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When Will the New 5G Networks Arrive?

A consensus hasn’t been reached amongst wireless providers on what 5G actually means yet but they do agree on what it will most definitely deliver ridiculously fast speeds. The current 4GLTE wireless systems use the lower frequency 700 MHz to 2700 MHz bands, which are great for going through walls and other obstructions but lack the ability to carry massive amounts of data at speed.

Plans for the new 5G systems are expected to operate in the 30 – 300 GHz range, also known as the millimeter wave spectrum. The higher frequency range can carry significantly more data at high speeds but has greater difficulty getting around obstacles such as buildings and walls. Millimeter waves in this spectrum don’t carry as far either, so more antennas – a lot more – will be needed to offer the same coverage currently enjoyed by 4G users.

Companies like Intel and Qualcomm aren’t so sure that the fickle millimeter wave technology will do the trick, so they are experimenting with the sub-6 GHz range to see if they can mitigate the problems the millimeter wave signals present, like the inability to reliably send a signal through walls, buildings, etc.

5G network

Will You Need to Buy a New Phone?

Of course! Your new phone, however, will likely rock several antennas. The good news is that your shiny new 5G phone will be up to 10 times faster than any 4G device you’re currently using, even if it’s a new iPhone 8.

When Will 5G be Available?

2020 seems to be the agreed upon launch period for most wireless carriers. Sure, three years seems like a long time to wait, but it’s still a very ambitious timeline. 5G will require new antennas, new devices, and new applications, so three years isn’t that long of a wait, considering all the infrastructure that still needs to be built.

General manager for Intel’s 5G business Rob Topol says, “Where you saw a growth in 4G was around data-centric, smartphone-centric use cases, we’re looking beyond the smartphone for 5G.”Autonomous vehicles, drones, virtual reality, and other connected devices will all be part of the 5G system.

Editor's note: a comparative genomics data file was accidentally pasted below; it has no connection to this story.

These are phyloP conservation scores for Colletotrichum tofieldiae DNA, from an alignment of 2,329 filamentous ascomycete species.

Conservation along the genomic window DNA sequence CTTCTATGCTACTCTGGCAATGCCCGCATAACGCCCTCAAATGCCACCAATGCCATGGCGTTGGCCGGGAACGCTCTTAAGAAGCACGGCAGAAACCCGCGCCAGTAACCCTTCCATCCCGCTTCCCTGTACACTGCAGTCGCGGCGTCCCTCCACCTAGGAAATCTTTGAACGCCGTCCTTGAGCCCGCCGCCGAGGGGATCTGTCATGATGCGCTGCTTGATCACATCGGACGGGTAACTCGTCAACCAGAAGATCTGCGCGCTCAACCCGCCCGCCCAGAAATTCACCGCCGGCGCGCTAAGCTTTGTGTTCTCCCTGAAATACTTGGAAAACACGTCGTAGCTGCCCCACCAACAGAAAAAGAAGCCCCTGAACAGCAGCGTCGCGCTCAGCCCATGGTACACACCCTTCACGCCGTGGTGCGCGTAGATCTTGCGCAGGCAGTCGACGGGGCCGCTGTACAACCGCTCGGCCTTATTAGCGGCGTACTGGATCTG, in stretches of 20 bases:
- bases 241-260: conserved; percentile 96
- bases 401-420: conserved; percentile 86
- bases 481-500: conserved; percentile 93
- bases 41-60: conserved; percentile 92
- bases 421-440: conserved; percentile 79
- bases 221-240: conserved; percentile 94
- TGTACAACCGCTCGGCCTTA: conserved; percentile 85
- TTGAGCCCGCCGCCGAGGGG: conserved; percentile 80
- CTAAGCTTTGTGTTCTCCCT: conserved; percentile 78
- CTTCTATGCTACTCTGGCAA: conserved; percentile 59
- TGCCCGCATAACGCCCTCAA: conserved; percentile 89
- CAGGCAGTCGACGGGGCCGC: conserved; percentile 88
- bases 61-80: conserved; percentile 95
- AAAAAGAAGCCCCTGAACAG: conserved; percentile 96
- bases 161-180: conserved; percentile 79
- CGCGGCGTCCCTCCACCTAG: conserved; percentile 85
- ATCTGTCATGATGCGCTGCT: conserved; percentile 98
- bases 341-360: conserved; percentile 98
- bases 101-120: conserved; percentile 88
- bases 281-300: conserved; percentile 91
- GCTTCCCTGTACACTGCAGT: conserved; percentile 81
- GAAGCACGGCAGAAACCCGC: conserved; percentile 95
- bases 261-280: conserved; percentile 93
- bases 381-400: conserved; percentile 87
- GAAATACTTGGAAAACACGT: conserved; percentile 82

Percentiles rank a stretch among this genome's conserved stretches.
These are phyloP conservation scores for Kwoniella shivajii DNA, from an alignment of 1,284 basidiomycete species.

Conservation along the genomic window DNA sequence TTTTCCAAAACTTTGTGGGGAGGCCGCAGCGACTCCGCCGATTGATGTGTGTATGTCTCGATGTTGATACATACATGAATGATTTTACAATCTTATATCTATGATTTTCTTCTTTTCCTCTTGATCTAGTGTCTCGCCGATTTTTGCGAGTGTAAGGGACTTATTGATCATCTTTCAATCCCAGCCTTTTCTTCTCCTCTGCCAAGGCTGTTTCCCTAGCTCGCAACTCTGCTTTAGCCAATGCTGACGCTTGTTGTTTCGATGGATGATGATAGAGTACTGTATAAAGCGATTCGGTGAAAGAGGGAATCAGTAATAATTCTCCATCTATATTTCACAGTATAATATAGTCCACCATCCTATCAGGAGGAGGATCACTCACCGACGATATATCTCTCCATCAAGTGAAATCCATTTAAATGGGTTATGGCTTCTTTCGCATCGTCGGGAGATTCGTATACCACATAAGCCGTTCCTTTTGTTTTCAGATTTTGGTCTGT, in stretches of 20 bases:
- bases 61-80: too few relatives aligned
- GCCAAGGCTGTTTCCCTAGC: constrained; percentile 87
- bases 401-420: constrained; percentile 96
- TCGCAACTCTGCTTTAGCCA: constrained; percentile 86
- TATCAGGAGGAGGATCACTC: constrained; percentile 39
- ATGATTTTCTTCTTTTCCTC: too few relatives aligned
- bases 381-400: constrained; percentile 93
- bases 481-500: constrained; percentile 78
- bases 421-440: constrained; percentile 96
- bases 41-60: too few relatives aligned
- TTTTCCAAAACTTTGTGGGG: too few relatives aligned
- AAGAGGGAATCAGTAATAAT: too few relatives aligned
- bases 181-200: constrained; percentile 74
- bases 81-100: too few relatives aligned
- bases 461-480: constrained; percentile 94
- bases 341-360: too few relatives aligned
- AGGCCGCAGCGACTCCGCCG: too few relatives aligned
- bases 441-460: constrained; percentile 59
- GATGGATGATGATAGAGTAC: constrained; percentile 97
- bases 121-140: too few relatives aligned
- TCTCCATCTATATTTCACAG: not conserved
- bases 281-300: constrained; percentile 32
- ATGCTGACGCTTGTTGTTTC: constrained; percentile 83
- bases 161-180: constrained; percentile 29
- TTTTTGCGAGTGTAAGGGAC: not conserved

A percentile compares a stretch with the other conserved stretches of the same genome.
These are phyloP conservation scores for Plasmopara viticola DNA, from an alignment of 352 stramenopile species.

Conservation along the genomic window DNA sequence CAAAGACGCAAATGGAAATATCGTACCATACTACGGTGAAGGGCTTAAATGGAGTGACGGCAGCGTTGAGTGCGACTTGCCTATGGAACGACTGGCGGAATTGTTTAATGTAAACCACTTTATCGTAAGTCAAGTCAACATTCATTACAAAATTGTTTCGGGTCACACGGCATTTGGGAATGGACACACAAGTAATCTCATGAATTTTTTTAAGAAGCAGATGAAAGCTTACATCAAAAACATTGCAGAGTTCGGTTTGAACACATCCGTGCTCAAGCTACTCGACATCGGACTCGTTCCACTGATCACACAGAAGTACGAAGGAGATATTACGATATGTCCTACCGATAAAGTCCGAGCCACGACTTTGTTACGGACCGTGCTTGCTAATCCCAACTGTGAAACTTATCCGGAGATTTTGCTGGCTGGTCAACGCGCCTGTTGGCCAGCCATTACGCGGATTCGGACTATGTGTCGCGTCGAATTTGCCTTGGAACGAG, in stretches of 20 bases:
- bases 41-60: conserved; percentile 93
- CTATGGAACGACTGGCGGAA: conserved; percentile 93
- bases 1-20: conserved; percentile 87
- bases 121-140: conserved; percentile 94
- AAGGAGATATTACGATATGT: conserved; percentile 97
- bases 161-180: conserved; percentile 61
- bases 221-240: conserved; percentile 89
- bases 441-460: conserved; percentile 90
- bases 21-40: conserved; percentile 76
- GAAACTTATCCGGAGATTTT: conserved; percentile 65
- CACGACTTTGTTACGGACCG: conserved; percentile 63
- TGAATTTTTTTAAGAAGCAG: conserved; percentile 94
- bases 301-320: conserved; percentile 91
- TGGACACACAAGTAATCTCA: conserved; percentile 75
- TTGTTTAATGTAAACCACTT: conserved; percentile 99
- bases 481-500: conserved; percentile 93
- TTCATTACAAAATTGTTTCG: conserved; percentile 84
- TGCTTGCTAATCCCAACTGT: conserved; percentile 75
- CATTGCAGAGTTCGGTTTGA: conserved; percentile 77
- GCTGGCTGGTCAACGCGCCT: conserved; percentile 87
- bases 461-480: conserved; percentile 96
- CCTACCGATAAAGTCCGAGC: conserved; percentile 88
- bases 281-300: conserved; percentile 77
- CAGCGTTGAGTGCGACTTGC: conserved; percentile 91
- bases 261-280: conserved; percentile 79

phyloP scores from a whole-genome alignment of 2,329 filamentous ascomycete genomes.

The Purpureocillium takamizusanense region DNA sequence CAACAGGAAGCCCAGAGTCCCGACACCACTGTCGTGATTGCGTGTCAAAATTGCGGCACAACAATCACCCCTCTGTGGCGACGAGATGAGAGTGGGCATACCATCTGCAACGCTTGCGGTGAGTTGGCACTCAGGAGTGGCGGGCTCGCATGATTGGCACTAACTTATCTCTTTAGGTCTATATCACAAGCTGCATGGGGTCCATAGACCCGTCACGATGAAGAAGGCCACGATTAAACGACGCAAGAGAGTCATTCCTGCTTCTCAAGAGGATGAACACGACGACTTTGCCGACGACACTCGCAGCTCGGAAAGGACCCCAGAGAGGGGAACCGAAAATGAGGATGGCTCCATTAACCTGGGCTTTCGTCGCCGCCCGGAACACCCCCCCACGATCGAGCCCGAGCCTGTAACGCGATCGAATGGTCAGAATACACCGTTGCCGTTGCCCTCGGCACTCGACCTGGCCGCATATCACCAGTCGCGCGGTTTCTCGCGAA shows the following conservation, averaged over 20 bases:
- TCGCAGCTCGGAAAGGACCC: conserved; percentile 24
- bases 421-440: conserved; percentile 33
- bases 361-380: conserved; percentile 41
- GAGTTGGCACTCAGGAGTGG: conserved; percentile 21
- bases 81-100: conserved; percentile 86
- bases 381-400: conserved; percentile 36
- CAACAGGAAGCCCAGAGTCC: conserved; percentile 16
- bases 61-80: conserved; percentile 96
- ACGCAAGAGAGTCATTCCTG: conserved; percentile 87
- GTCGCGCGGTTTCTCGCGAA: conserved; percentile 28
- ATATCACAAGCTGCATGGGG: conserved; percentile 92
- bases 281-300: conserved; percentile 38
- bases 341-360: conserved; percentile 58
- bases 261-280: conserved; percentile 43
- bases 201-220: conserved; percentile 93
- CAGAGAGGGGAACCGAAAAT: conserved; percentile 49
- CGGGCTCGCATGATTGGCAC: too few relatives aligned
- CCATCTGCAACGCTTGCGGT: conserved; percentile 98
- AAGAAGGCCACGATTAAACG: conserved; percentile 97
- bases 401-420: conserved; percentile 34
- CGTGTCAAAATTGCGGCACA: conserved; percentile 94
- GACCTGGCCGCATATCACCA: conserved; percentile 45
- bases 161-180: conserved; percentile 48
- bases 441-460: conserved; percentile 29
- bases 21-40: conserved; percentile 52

Verizon had big plans to roll out their new 5G service in 11 US cities this year, but only as a replacement for broadband, not mobile service. AT&T plans to roll out their DirecTV Now video service over a 5G network this year, but only to a limited number of customers in the Austin, TX area. And, just last year, Sprint delivered live 4K video at a soccer match, while T-Mobile plans to use 5G soon for its streaming VR.

Both Intel and Qualcomm introduced 5G modems this year along with other network infrastructures to help them begin trials later this year. Their tests are being conducted before any of the other 5G technologies are standardized, which is the biggest hurdle the new network faces – deploying a huge wireless infrastructure to be used by billions of people.

It’s safe to say that getting all the players to agree to the same playbook will be the largest hurdle for the fledgling network. “There is a formal process where 5G is defined, and that is the next step,” says Jan Dawson at Jackdaw Research. That said, 2020 is the target year for mass rollout. Until then, we’ll just have to get by with our current 4G LTE legacy systems.

About the author

Alka Saha

Alka Saha has done Masters in Computer Science from University of Delhi, India. She is a passionate blogger, technology lover, plays chess, innovative, likes to express her views via blog and is a music lover. She has been blogging since 2011 and has contributed a number of great articles to the internet. Connect with Alka on Twitter.

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